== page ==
I find that having a candle burning on my desk helps me to focus. That goes back to when I was 17 or so.
A few years later, I declared myself Pagan, which meant that I could have all the candles that I wanted!
“Homes with candles burning brightly are filled with sexy wood nymphs nightly,” said Al G. Manning, an occult teacher and author most prolific in the 1960s–1980s. (I can’t remember which book that was, Helping Yourself with White Witchcraft?)
In our “witches of Manitou” period, M. and I used to eat dinner regularly by candelight or illuminated by a Victorian kerosene lamp. Were we making ourselves healthier? Who knew?
Meanwhile, with the passage of time, more of the electric lights in our houses went from incadescent bulbs to the curly fluorescent ones to low-wattage LED bulbs. Good for saving energy, but not for your health?
There are some voices in the “health and wellness” crowd saying that melatonin is a powerful antioxident and that most people are not getting enough. Sure you can take melatonin supplements — many people do so to help them sleep, and if you do that, take them earlier in the evening, not just before bed.
But the best way to get melatonin is not through a pill, they say, but through exposure to sunlight and also infrared and near-infrared light. The new energy-efficient light bulbs do not produce as much of that spectrum as the old incadescent bulbs did.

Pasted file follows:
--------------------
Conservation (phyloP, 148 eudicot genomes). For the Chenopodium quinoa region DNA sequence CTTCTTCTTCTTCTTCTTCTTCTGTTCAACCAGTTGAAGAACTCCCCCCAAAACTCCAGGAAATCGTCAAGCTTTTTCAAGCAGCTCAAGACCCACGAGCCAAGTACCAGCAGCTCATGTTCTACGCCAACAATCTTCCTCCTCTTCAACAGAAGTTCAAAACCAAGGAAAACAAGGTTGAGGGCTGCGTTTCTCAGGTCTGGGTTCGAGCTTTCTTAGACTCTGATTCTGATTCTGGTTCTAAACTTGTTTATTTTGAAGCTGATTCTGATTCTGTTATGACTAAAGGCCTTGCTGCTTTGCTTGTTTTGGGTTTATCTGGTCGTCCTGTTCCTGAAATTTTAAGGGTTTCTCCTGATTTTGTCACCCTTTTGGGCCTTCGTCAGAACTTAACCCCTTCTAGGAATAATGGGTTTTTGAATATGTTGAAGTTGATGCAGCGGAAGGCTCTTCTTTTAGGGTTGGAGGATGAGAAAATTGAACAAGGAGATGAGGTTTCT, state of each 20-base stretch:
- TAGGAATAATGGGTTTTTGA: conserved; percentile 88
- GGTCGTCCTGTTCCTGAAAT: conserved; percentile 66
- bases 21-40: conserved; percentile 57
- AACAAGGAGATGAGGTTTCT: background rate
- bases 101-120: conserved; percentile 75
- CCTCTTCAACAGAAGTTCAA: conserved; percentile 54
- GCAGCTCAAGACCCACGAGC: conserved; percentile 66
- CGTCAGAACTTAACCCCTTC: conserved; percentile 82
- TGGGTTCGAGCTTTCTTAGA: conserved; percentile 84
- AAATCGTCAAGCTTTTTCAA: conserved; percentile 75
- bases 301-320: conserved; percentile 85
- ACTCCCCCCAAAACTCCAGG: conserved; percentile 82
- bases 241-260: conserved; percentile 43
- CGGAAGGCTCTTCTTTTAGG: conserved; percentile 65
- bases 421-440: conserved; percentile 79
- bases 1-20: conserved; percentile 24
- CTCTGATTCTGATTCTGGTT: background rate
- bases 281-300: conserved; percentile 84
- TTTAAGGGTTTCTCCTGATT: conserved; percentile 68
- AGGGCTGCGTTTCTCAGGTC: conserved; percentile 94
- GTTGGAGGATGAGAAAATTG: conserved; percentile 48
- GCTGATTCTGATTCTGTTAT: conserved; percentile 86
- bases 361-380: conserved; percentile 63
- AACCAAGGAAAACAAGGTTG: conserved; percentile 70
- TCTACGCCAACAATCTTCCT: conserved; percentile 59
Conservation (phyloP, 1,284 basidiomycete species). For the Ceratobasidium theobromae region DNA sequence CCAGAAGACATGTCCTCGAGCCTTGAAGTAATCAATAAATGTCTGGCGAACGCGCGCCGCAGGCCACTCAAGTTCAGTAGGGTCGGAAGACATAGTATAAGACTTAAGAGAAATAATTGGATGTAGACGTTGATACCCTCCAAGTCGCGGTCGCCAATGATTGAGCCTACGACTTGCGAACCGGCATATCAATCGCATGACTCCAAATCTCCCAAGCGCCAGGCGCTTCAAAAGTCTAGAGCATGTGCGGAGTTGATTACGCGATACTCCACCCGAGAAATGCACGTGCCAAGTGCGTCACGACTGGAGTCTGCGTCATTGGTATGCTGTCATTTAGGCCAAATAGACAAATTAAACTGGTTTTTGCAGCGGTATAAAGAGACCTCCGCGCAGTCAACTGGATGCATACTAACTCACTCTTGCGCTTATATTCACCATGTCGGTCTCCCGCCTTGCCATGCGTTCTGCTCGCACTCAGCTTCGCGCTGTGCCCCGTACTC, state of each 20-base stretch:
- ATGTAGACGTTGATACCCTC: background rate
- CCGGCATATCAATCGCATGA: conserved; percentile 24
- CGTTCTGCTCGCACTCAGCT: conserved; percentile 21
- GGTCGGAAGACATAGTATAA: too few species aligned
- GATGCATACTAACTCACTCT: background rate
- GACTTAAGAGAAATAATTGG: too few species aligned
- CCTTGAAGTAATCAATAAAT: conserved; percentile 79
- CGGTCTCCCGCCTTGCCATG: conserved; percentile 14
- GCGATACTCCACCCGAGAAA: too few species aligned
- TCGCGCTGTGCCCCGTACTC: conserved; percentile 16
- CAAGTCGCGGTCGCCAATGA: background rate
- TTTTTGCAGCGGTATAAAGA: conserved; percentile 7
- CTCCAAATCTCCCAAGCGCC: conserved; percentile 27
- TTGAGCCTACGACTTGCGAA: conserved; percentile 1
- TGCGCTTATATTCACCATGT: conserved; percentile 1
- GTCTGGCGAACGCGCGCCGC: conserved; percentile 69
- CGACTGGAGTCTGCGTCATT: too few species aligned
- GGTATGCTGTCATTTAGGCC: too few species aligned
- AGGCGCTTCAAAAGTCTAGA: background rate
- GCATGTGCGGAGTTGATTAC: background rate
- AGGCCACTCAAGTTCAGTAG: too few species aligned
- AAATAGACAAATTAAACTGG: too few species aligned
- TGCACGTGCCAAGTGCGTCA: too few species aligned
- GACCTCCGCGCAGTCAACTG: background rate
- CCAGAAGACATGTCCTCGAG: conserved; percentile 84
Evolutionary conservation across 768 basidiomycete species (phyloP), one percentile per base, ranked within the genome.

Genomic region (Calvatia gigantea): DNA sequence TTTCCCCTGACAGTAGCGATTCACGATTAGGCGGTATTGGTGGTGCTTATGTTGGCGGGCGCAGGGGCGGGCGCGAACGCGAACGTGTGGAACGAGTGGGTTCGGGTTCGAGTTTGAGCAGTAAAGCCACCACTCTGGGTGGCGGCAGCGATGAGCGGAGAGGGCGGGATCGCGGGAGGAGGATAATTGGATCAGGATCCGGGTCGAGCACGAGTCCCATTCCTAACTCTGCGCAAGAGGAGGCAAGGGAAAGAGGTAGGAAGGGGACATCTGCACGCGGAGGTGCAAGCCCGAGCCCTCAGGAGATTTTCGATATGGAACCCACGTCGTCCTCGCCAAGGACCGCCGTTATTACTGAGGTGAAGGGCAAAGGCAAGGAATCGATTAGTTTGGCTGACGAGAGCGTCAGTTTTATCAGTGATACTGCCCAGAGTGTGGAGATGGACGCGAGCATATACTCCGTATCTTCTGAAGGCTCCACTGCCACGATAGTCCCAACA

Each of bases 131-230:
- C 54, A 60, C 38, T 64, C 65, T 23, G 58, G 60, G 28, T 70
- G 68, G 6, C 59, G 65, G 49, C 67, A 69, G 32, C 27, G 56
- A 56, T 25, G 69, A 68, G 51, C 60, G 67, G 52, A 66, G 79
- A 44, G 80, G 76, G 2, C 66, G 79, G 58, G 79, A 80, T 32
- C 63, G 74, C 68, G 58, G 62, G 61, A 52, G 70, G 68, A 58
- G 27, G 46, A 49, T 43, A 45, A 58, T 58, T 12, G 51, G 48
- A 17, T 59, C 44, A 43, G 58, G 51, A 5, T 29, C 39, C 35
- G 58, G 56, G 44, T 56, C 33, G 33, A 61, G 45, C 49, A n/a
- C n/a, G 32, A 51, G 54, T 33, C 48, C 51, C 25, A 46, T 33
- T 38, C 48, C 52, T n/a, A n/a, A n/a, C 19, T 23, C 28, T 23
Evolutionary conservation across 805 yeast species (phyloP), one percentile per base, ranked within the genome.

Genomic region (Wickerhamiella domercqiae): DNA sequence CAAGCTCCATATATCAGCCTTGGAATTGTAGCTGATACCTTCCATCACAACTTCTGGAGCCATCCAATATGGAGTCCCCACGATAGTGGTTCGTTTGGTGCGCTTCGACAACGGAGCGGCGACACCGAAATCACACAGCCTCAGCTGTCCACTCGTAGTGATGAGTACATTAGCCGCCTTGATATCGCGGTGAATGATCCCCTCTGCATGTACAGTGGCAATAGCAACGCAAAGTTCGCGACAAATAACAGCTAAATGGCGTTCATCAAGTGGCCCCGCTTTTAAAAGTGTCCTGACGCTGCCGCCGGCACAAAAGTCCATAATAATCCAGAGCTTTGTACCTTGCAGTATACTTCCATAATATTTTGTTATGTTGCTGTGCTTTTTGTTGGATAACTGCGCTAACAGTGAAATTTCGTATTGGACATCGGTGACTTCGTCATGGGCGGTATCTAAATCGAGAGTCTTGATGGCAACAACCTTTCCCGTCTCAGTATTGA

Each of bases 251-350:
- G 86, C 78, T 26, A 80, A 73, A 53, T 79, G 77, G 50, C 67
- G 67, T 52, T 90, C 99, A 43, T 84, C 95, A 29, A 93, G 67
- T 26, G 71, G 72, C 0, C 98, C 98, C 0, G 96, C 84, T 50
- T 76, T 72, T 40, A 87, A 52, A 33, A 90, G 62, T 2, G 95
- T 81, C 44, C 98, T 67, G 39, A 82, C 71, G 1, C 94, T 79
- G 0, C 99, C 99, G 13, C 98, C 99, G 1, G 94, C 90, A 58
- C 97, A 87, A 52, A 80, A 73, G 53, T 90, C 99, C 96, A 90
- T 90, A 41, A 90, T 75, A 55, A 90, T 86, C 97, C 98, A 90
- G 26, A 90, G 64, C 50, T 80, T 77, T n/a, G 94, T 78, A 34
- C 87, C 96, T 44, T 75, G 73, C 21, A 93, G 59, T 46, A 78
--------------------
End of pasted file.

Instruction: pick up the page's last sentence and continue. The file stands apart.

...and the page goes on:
Here is the argument, with quotes from various websites.
Two forms of melatonin exist in the body – circulatory (produced by the pineal gland), and subcellular (produced inside the cells and mitochondria); the majority of melatonin in the body is subcellular.
Or from another site:
Over 50% of [the] sun’s energy is infrared; campfires, fireplace, candles, and incandescent lights also emit infrared light, as do infrared saunas and lasers
Antioxidants can be produced from exposure to the sun!
“As a therapy, being outside in the environment, in nature, and being exposed to sun, is extremely important, probably just as important as eating healthily.”
Infrared light has the ability to penetrate the skull and access the cerebral spinal fluid, a reason why those with Alzheimer’s and dementia especially should get more sun.
My take-away is that sunlight is best, and you need to be out in it as much as possible.
Sunlight exposure also results in the production of serotonin and beta-endorphins, which promote mood enhancement and relaxation, relieve pain, and boost immunity. There is also evidence that vitamin D itself may help regulate the production of both serotonin and melatonin.
And candles, fireplaces, woodstoves, etc. are also good. So light ’em up.